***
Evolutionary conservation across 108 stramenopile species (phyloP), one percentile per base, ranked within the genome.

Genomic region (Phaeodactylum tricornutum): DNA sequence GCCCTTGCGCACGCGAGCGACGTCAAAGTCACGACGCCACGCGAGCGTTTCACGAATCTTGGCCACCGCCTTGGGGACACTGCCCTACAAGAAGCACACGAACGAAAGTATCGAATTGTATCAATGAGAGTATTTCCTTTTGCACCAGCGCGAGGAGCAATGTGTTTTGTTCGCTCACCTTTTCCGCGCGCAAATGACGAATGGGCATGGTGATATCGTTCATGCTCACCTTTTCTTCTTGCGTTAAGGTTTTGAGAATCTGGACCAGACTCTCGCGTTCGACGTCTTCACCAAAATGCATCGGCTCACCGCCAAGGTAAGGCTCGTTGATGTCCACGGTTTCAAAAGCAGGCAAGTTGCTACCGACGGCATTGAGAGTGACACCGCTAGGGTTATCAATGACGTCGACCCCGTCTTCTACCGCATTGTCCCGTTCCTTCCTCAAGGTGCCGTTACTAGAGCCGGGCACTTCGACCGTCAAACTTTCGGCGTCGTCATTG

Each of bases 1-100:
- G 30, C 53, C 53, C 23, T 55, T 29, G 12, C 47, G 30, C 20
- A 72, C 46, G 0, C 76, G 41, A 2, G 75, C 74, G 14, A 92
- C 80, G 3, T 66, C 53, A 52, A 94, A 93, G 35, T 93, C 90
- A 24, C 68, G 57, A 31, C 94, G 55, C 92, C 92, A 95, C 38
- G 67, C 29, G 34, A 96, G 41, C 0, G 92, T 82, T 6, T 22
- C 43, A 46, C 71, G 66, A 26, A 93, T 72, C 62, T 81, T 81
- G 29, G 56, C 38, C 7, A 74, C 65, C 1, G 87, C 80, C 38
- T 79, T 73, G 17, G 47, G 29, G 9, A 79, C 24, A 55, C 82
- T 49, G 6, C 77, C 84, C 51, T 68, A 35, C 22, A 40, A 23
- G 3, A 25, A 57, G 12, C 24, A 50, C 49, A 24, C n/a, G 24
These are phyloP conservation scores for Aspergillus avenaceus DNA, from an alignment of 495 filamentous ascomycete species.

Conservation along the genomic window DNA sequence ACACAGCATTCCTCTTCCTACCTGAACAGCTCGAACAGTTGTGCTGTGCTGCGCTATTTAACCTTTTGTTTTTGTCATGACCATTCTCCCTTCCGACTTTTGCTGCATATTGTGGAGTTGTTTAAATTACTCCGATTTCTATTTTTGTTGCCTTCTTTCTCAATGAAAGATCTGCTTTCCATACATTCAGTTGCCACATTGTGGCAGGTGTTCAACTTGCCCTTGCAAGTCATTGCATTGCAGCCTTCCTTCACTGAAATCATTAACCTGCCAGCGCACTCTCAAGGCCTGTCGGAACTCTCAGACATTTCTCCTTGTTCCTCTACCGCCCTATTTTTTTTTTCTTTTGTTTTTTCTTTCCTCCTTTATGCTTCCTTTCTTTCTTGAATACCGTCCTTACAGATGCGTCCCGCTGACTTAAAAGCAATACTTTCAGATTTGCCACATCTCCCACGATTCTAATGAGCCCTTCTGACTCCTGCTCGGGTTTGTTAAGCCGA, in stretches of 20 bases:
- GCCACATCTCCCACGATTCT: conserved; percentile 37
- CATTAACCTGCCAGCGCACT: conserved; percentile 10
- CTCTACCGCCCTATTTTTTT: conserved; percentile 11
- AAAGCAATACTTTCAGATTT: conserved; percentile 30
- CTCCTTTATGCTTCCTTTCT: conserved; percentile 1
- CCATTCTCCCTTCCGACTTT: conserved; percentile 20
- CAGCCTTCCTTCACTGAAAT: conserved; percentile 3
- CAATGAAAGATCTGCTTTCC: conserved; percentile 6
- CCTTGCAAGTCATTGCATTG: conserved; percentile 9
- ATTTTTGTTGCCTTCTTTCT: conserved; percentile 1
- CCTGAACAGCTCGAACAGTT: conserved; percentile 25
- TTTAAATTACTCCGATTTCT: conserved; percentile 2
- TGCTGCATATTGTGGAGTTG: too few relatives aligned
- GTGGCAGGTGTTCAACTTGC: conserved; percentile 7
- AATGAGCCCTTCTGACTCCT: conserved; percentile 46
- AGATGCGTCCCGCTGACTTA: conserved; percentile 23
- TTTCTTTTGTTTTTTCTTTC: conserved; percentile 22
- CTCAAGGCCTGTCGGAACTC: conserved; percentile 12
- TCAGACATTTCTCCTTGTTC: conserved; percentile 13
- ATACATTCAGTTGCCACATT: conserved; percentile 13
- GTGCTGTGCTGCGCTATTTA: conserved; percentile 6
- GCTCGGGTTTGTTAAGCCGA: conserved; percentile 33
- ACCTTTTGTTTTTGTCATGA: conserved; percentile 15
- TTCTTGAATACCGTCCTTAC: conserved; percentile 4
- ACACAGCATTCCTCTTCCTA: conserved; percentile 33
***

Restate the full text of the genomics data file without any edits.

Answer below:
Evolutionary conservation across 108 stramenopile species (phyloP), one percentile per base, ranked within the genome.

Genomic region (Phaeodactylum tricornutum): DNA sequence GCCCTTGCGCACGCGAGCGACGTCAAAGTCACGACGCCACGCGAGCGTTTCACGAATCTTGGCCACCGCCTTGGGGACACTGCCCTACAAGAAGCACACGAACGAAAGTATCGAATTGTATCAATGAGAGTATTTCCTTTTGCACCAGCGCGAGGAGCAATGTGTTTTGTTCGCTCACCTTTTCCGCGCGCAAATGACGAATGGGCATGGTGATATCGTTCATGCTCACCTTTTCTTCTTGCGTTAAGGTTTTGAGAATCTGGACCAGACTCTCGCGTTCGACGTCTTCACCAAAATGCATCGGCTCACCGCCAAGGTAAGGCTCGTTGATGTCCACGGTTTCAAAAGCAGGCAAGTTGCTACCGACGGCATTGAGAGTGACACCGCTAGGGTTATCAATGACGTCGACCCCGTCTTCTACCGCATTGTCCCGTTCCTTCCTCAAGGTGCCGTTACTAGAGCCGGGCACTTCGACCGTCAAACTTTCGGCGTCGTCATTG

Each of bases 1-100:
- G 30, C 53, C 53, C 23, T 55, T 29, G 12, C 47, G 30, C 20
- A 72, C 46, G 0, C 76, G 41, A 2, G 75, C 74, G 14, A 92
- C 80, G 3, T 66, C 53, A 52, A 94, A 93, G 35, T 93, C 90
- A 24, C 68, G 57, A 31, C 94, G 55, C 92, C 92, A 95, C 38
- G 67, C 29, G 34, A 96, G 41, C 0, G 92, T 82, T 6, T 22
- C 43, A 46, C 71, G 66, A 26, A 93, T 72, C 62, T 81, T 81
- G 29, G 56, C 38, C 7, A 74, C 65, C 1, G 87, C 80, C 38
- T 79, T 73, G 17, G 47, G 29, G 9, A 79, C 24, A 55, C 82
- T 49, G 6, C 77, C 84, C 51, T 68, A 35, C 22, A 40, A 23
- G 3, A 25, A 57, G 12, C 24, A 50, C 49, A 24, C n/a, G 24
These are phyloP conservation scores for Aspergillus avenaceus DNA, from an alignment of 495 filamentous ascomycete species.

Conservation along the genomic window DNA sequence ACACAGCATTCCTCTTCCTACCTGAACAGCTCGAACAGTTGTGCTGTGCTGCGCTATTTAACCTTTTGTTTTTGTCATGACCATTCTCCCTTCCGACTTTTGCTGCATATTGTGGAGTTGTTTAAATTACTCCGATTTCTATTTTTGTTGCCTTCTTTCTCAATGAAAGATCTGCTTTCCATACATTCAGTTGCCACATTGTGGCAGGTGTTCAACTTGCCCTTGCAAGTCATTGCATTGCAGCCTTCCTTCACTGAAATCATTAACCTGCCAGCGCACTCTCAAGGCCTGTCGGAACTCTCAGACATTTCTCCTTGTTCCTCTACCGCCCTATTTTTTTTTTCTTTTGTTTTTTCTTTCCTCCTTTATGCTTCCTTTCTTTCTTGAATACCGTCCTTACAGATGCGTCCCGCTGACTTAAAAGCAATACTTTCAGATTTGCCACATCTCCCACGATTCTAATGAGCCCTTCTGACTCCTGCTCGGGTTTGTTAAGCCGA, in stretches of 20 bases:
- GCCACATCTCCCACGATTCT: conserved; percentile 37
- CATTAACCTGCCAGCGCACT: conserved; percentile 10
- CTCTACCGCCCTATTTTTTT: conserved; percentile 11
- AAAGCAATACTTTCAGATTT: conserved; percentile 30
- CTCCTTTATGCTTCCTTTCT: conserved; percentile 1
- CCATTCTCCCTTCCGACTTT: conserved; percentile 20
- CAGCCTTCCTTCACTGAAAT: conserved; percentile 3
- CAATGAAAGATCTGCTTTCC: conserved; percentile 6
- CCTTGCAAGTCATTGCATTG: conserved; percentile 9
- ATTTTTGTTGCCTTCTTTCT: conserved; percentile 1
- CCTGAACAGCTCGAACAGTT: conserved; percentile 25
- TTTAAATTACTCCGATTTCT: conserved; percentile 2
- TGCTGCATATTGTGGAGTTG: too few relatives aligned
- GTGGCAGGTGTTCAACTTGC: conserved; percentile 7
- AATGAGCCCTTCTGACTCCT: conserved; percentile 46
- AGATGCGTCCCGCTGACTTA: conserved; percentile 23
- TTTCTTTTGTTTTTTCTTTC: conserved; percentile 22
- CTCAAGGCCTGTCGGAACTC: conserved; percentile 12
- TCAGACATTTCTCCTTGTTC: conserved; percentile 13
- ATACATTCAGTTGCCACATT: conserved; percentile 13
- GTGCTGTGCTGCGCTATTTA: conserved; percentile 6
- GCTCGGGTTTGTTAAGCCGA: conserved; percentile 33
- ACCTTTTGTTTTTGTCATGA: conserved; percentile 15
- TTCTTGAATACCGTCCTTAC: conserved; percentile 4
- ACACAGCATTCCTCTTCCTA: conserved; percentile 33